Posts Tagged ‘Okinawa Flight time’

An early start to catch the Airport Limosine took us to Kansai International yet again. This airport is well known for its unique architecture and more importantly being built on a man made island. However this makes Kansai International (KIX) one of the top 5 most expensive airports to land at in the world, which has resulted in not as many airlines taking up slots, and as a further result has continued to maintain the high cost of air transportation from Japan and abroad; This however is getting better with budget airlines starting surface (Skymark) and the possibility that ANA will introduce a low cost carrier to compete with the current Shinakansen network. If you are interested there is another relatively large airport in Nagoya and there is another airport in Kobe, which more or less sums up the Kansai region for air travel. We boarded our JAL plane which was scheduled to take off at 9:00 and as it was a tropical destination with no storms predicted, the plane took off in the usual Japanese ‘on-time’ fashion. Total flight time was approximately 2 hours, and when landing all you can really see outside the plane window is ocean, giving you the illusion that the plane is coming in for a crash landing. At the very last minute you see a bit of land and your already touching down on the run way. 

As the plane taxi’s around the runway you can look farther afield and see part of Japan’s self defense air-force as there is a small Japanese airbase connected to Naha Airport. We were soon on the way to the gate before finding out we had to wait a good 15 minutes or so as there was another plane blocking our path. Being a small airport/coupled with island ‘take-it-easy’ life one would come to expect small delays. On a side note though, – a tribute to Japanese efficiency once again as our plane boarded and debarked within 15 minutes or so. Overall the flight was quite smooth and we had relatively good service even though at the time of flying JAL was still undergoing major changes as the airline had faced a lot of problems over the last few years. I do give credit to the hostesses for really putting in the effort to make the flight run smoother (from what I heard a lot of the problems were attributed to horrendous service which was partially due to bad attitudes etcetera, don’t quote me on that though)

Moving towards the domestic exit and looking out the viewing glasses onto the runway and other gates I was lucky enough to spot the infamous Pokemon Plane which usually flies this route. Even though I was unlucky enough to be on this plane and I am not too sure exactly who to book for that specific plane, I did get to see and photograph it which was a good start to the day. The Pokemon Plane in my opinion is another one of those ‘only-in-Japan’ things you get to see by visiting this very unique country. Before heading out the exit you can take advantage of the duty free in Naha Airport. Okinawa the only domestic island in Japan that allows you to purchase duty free for domestic flights, this could be attributed to the fact that the island is quite far away from Honshu and the rest of Japan. As we were flying domestic we exited without any security checks or hold ups and we were on our way to the monorail which is the only form of train system on Okinawa (in saying that it doesn’t take you all over the island either).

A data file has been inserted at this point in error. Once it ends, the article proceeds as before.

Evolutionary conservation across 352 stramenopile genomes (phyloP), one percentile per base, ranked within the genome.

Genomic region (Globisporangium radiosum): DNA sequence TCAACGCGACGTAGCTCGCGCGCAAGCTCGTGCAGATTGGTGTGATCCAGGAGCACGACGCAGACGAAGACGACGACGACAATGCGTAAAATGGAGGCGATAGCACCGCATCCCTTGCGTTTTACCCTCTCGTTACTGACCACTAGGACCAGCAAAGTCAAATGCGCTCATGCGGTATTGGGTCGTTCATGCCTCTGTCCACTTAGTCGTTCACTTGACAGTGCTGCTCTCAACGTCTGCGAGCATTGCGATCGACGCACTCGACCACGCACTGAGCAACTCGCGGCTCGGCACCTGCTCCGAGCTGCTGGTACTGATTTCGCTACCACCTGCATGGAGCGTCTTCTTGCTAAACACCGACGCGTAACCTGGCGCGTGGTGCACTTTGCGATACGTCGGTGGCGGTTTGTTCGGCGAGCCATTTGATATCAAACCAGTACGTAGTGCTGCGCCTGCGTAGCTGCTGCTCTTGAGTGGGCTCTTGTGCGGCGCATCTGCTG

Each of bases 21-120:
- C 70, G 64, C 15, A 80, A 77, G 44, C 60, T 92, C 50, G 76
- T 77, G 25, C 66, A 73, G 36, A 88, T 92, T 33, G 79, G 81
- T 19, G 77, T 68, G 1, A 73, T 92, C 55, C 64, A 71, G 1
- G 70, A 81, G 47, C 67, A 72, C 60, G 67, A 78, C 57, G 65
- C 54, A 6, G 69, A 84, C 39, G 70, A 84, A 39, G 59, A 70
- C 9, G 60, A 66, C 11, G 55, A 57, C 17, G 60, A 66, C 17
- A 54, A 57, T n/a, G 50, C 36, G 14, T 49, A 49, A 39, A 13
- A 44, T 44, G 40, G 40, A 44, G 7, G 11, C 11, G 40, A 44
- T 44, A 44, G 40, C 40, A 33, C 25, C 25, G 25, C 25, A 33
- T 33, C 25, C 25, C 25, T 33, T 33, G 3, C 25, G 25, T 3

The best way to see Okinawa is to take advantage of an International Drivers license and rent a car, car rental is quite cheap and provides you with the most flexibility. Alternatively you can use the bus system but with this you are confined to sticking to a time table. But more on the driving of a car to come in later blogs of this series. The monorail has individual tickets starting from around 190 yen and go up to 290 yen for the longest journey. A day ticket costs about 600 yen and go up per consecutive day. The day pass is definitely good value for money as you are more than likely to take more than 3 trips on the monorail system in a single day. If your lucky there is usually staff selling these day passes as soon as you walk into the ticketing area, which will be very helpful if you are a first timer to buying a Japanese rail ticket using the machines. 

We boarded the monorail and made our way to Asahibashi station to make our way to the Chisun Resort Hotel which is part of the Loisir group. The hotel is extremely good value at 5000 yen for 2 people per night and overall was quite homey and spacious with good facilities. The hotel is split into 3 different hotels and the Chisun Resort Hotel is the cheaper of the 3. For a small fee you can use the pool, spa and hot spring facilities which come free with the more expensive rooms and hotels (from memory for unlimited use of the pool/hot spring it costs about 1500 yen per person for your entire stay. The pool is quite nice and is surrounded by an outdoor restaurant and bar which has different styles of Japanese cuisine in most nights. It is usually quite busy so its quite good to book ahead if you want to eat here. Food ranges from Shabu Shabu to Yakiniku. I suggest grabbing an ice cold frosted glass of the local beer Orion, while soaking up some rays poolside.

One main point to note while finishing up this blog is the unpredictable weather being a tropical island. When we arrived it was sunny, a few minutes later clouds blocked out the sun, then the sun came out again and then there was sun showers. So it’s good to plan for variety of different tropical weather patterns when heading to Okinawa. Getting to Okinawa was only just the beginning and we had planned days worth of activities to fill up the week we were to stay for!

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